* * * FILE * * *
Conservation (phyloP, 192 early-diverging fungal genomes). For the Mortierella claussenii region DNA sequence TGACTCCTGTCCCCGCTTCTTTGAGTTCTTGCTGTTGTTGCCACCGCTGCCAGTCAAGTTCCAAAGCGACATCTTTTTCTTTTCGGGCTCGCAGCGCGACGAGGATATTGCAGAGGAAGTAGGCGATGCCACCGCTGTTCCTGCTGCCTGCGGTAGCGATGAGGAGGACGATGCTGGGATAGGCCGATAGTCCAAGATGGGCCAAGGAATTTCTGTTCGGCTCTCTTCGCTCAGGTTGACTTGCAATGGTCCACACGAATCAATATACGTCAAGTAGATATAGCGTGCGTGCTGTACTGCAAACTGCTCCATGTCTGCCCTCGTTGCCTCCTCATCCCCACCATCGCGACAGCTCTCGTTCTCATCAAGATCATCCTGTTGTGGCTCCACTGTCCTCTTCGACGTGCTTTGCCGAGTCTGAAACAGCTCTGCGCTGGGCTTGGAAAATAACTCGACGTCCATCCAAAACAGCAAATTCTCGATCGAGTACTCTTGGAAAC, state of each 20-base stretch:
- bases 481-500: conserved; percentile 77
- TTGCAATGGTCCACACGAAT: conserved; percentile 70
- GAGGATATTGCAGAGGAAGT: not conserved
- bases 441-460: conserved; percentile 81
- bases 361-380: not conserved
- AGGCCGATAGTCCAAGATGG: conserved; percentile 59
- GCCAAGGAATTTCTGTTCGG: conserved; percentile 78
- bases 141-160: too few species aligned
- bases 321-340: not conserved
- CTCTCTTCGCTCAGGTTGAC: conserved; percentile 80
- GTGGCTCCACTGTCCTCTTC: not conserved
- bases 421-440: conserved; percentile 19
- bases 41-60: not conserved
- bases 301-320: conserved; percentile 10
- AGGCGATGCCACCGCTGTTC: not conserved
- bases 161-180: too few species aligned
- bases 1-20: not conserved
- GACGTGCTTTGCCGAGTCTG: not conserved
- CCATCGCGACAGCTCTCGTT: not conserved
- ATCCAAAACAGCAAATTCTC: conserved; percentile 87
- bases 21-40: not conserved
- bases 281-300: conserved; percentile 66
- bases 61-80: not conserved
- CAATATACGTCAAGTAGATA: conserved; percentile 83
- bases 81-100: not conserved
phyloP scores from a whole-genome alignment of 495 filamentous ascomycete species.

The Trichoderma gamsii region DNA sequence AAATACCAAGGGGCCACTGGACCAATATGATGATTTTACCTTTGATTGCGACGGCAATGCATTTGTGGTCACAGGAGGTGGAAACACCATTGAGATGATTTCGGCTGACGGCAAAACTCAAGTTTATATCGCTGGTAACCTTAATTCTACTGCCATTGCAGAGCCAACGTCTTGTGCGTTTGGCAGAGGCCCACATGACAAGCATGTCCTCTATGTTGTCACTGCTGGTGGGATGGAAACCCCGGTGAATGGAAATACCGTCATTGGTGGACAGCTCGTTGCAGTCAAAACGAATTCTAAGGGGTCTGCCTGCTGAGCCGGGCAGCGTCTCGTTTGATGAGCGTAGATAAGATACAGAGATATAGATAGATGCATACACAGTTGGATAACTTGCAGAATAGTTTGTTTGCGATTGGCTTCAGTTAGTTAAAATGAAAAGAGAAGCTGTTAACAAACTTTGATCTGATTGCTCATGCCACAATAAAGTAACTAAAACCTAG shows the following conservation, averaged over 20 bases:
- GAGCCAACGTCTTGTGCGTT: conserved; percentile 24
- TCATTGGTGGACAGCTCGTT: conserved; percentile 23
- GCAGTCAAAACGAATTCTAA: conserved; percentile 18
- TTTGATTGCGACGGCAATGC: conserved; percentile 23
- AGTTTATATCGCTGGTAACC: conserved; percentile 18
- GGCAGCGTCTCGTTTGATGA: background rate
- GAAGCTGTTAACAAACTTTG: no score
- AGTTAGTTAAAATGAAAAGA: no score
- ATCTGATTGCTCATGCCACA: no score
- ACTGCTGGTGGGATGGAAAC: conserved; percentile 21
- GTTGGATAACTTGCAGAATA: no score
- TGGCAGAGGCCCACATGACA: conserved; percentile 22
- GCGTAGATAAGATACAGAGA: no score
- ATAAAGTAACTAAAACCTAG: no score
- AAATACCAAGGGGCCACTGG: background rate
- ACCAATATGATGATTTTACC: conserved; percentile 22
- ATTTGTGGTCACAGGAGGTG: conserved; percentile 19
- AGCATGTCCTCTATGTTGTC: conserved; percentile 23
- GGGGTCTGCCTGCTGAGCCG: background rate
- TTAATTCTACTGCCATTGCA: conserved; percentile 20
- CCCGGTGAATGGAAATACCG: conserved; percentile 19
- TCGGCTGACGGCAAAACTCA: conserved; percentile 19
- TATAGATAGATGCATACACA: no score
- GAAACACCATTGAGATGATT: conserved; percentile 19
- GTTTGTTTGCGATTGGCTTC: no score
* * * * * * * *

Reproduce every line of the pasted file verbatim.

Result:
Conservation (phyloP, 192 early-diverging fungal genomes). For the Mortierella claussenii region DNA sequence TGACTCCTGTCCCCGCTTCTTTGAGTTCTTGCTGTTGTTGCCACCGCTGCCAGTCAAGTTCCAAAGCGACATCTTTTTCTTTTCGGGCTCGCAGCGCGACGAGGATATTGCAGAGGAAGTAGGCGATGCCACCGCTGTTCCTGCTGCCTGCGGTAGCGATGAGGAGGACGATGCTGGGATAGGCCGATAGTCCAAGATGGGCCAAGGAATTTCTGTTCGGCTCTCTTCGCTCAGGTTGACTTGCAATGGTCCACACGAATCAATATACGTCAAGTAGATATAGCGTGCGTGCTGTACTGCAAACTGCTCCATGTCTGCCCTCGTTGCCTCCTCATCCCCACCATCGCGACAGCTCTCGTTCTCATCAAGATCATCCTGTTGTGGCTCCACTGTCCTCTTCGACGTGCTTTGCCGAGTCTGAAACAGCTCTGCGCTGGGCTTGGAAAATAACTCGACGTCCATCCAAAACAGCAAATTCTCGATCGAGTACTCTTGGAAAC, state of each 20-base stretch:
- bases 481-500: conserved; percentile 77
- TTGCAATGGTCCACACGAAT: conserved; percentile 70
- GAGGATATTGCAGAGGAAGT: not conserved
- bases 441-460: conserved; percentile 81
- bases 361-380: not conserved
- AGGCCGATAGTCCAAGATGG: conserved; percentile 59
- GCCAAGGAATTTCTGTTCGG: conserved; percentile 78
- bases 141-160: too few species aligned
- bases 321-340: not conserved
- CTCTCTTCGCTCAGGTTGAC: conserved; percentile 80
- GTGGCTCCACTGTCCTCTTC: not conserved
- bases 421-440: conserved; percentile 19
- bases 41-60: not conserved
- bases 301-320: conserved; percentile 10
- AGGCGATGCCACCGCTGTTC: not conserved
- bases 161-180: too few species aligned
- bases 1-20: not conserved
- GACGTGCTTTGCCGAGTCTG: not conserved
- CCATCGCGACAGCTCTCGTT: not conserved
- ATCCAAAACAGCAAATTCTC: conserved; percentile 87
- bases 21-40: not conserved
- bases 281-300: conserved; percentile 66
- bases 61-80: not conserved
- CAATATACGTCAAGTAGATA: conserved; percentile 83
- bases 81-100: not conserved
phyloP scores from a whole-genome alignment of 495 filamentous ascomycete species.

The Trichoderma gamsii region DNA sequence AAATACCAAGGGGCCACTGGACCAATATGATGATTTTACCTTTGATTGCGACGGCAATGCATTTGTGGTCACAGGAGGTGGAAACACCATTGAGATGATTTCGGCTGACGGCAAAACTCAAGTTTATATCGCTGGTAACCTTAATTCTACTGCCATTGCAGAGCCAACGTCTTGTGCGTTTGGCAGAGGCCCACATGACAAGCATGTCCTCTATGTTGTCACTGCTGGTGGGATGGAAACCCCGGTGAATGGAAATACCGTCATTGGTGGACAGCTCGTTGCAGTCAAAACGAATTCTAAGGGGTCTGCCTGCTGAGCCGGGCAGCGTCTCGTTTGATGAGCGTAGATAAGATACAGAGATATAGATAGATGCATACACAGTTGGATAACTTGCAGAATAGTTTGTTTGCGATTGGCTTCAGTTAGTTAAAATGAAAAGAGAAGCTGTTAACAAACTTTGATCTGATTGCTCATGCCACAATAAAGTAACTAAAACCTAG shows the following conservation, averaged over 20 bases:
- GAGCCAACGTCTTGTGCGTT: conserved; percentile 24
- TCATTGGTGGACAGCTCGTT: conserved; percentile 23
- GCAGTCAAAACGAATTCTAA: conserved; percentile 18
- TTTGATTGCGACGGCAATGC: conserved; percentile 23
- AGTTTATATCGCTGGTAACC: conserved; percentile 18
- GGCAGCGTCTCGTTTGATGA: background rate
- GAAGCTGTTAACAAACTTTG: no score
- AGTTAGTTAAAATGAAAAGA: no score
- ATCTGATTGCTCATGCCACA: no score
- ACTGCTGGTGGGATGGAAAC: conserved; percentile 21
- GTTGGATAACTTGCAGAATA: no score
- TGGCAGAGGCCCACATGACA: conserved; percentile 22
- GCGTAGATAAGATACAGAGA: no score
- ATAAAGTAACTAAAACCTAG: no score
- AAATACCAAGGGGCCACTGG: background rate
- ACCAATATGATGATTTTACC: conserved; percentile 22
- ATTTGTGGTCACAGGAGGTG: conserved; percentile 19
- AGCATGTCCTCTATGTTGTC: conserved; percentile 23
- GGGGTCTGCCTGCTGAGCCG: background rate
- TTAATTCTACTGCCATTGCA: conserved; percentile 20
- CCCGGTGAATGGAAATACCG: conserved; percentile 19
- TCGGCTGACGGCAAAACTCA: conserved; percentile 19
- TATAGATAGATGCATACACA: no score
- GAAACACCATTGAGATGATT: conserved; percentile 19
- GTTTGTTTGCGATTGGCTTC: no score